Don’t be too vigorous or the surface could easily be damaged. Scrub in the wood grain’s direction to make sure that all of its pores have been cleaned from particles of dried glue. Once you’re finished scrubbing, use a dry, large cloth to rub the area down that you’ve worked on. Using a large but of sandpaper, sand down the area where you removed the dried glue from.
Again, take care to use only gentle pressure since you’re sanding the wood’s top surface and you don’t want to damage it and spoil its appearance. You should have no remaining traces of dried glue now. Finally, use a damp cloth and wipe the wood’s surface, including the bit of wood you worked on. This removes all dust, debris, and dirt produced by sanding and scrubbing. The wood will now look flawless and ready to add finishes, paints, or stains with no dried PVA glue to worry about.
If you would rather avoid using any harsh chemicals on your wood, there are a few natural methods by which you can try to remove the glue. Try one of these options:
White vinegar – put some white vinegar onto a clean cloth, wring out the cloth and then dab it onto the glue patch. Make sure that you don’t put excessive amounts of vinegar onto the surface. Dab the vinegar in small amounts onto the glue until it softens and loosens. Once it is loose, using your fingers, roll it off the surface gently. This method won’t damage your wood’s finish.
Mayonnaise – mayonnaise contains oil which may soften glue making it simpler to remove. Simply rub a little mayo onto the glue patch using your fingers, leave in place for quarter of an hour and then wipe off both the glue and the mayonnaise away using a clean piece of rag. Should the glue fail to be removed using the mayo, you can apply one more layer.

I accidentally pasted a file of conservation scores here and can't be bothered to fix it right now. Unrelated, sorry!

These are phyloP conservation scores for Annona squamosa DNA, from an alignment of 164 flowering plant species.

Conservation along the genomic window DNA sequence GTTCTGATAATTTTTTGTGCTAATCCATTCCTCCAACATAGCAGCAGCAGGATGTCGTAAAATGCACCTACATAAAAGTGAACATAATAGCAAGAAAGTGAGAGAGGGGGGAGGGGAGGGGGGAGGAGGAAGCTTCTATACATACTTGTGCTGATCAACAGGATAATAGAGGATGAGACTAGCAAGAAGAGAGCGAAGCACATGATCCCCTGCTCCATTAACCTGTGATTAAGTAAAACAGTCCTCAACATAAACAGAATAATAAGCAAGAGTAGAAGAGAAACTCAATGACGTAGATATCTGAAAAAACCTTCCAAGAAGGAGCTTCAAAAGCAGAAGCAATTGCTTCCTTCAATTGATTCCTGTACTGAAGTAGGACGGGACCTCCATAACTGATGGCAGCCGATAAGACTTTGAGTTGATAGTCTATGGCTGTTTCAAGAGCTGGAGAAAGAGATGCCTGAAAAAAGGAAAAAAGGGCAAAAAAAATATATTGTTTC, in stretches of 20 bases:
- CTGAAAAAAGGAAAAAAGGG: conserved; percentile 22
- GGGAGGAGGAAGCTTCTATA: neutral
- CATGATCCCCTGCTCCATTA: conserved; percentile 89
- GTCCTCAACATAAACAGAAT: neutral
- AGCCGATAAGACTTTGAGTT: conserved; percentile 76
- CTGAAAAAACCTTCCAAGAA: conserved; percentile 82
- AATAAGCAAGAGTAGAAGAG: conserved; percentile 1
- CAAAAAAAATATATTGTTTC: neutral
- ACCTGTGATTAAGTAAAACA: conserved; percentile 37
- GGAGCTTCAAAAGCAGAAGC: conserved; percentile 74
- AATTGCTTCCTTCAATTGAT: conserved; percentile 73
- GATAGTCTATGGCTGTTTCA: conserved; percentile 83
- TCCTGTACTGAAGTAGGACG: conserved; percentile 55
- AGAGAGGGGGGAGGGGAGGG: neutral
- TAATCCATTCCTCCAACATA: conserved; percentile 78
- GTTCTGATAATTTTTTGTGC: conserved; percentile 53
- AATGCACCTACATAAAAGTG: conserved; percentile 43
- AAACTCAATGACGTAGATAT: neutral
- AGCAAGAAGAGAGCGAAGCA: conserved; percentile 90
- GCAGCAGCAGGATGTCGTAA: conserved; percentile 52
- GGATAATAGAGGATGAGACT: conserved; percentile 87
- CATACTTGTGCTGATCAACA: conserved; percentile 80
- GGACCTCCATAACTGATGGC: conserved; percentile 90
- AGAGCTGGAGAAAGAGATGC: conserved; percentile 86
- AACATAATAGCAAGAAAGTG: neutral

Orange peel – pop some orange peel onto glue spots and leave them in place to break down the glue for ten minutes. This works because the citric acid in the peel may help break the glue down making it easier to remove. Remove the peel once the 10 minutes are up and using a cloth, wipe the glue away.
Other Top Tips For Removing PVA Glue From Wooden Surfaces
If the glue has hardened and is difficult to remove, you could always scrape off any old glue residue using a still-sharp but old razor blade. Make sure to wear protective gloves when doing this. This is a suitable solution if you aren’t worried about damaging the surface that the glue is on, but won’t be any good if you need to keep the surface flawless.
Another possibility is using a steamer such as a wallpaper steamer to remove PVA glue. The steam can enhance the process of removing the glue, especially if it’s tough and hard to get off. This approach will not be appropriate if there is any chance of the wood becoming damaged by the hot steam.
Getting wood on your wooden floor, furniture or joins is never fun, and if having a flawless finish is important, you’re sure to want to make sure that any residue is fully removed, especially if you’re planning on varnishing or painting the wood. The above methods are all effective and can help to make sure that your wooden surface stays looking perfect, even if you do have an accident with the PVA. Whether you prefer using chemicals or more natural methods, one of these options is sure to work for you.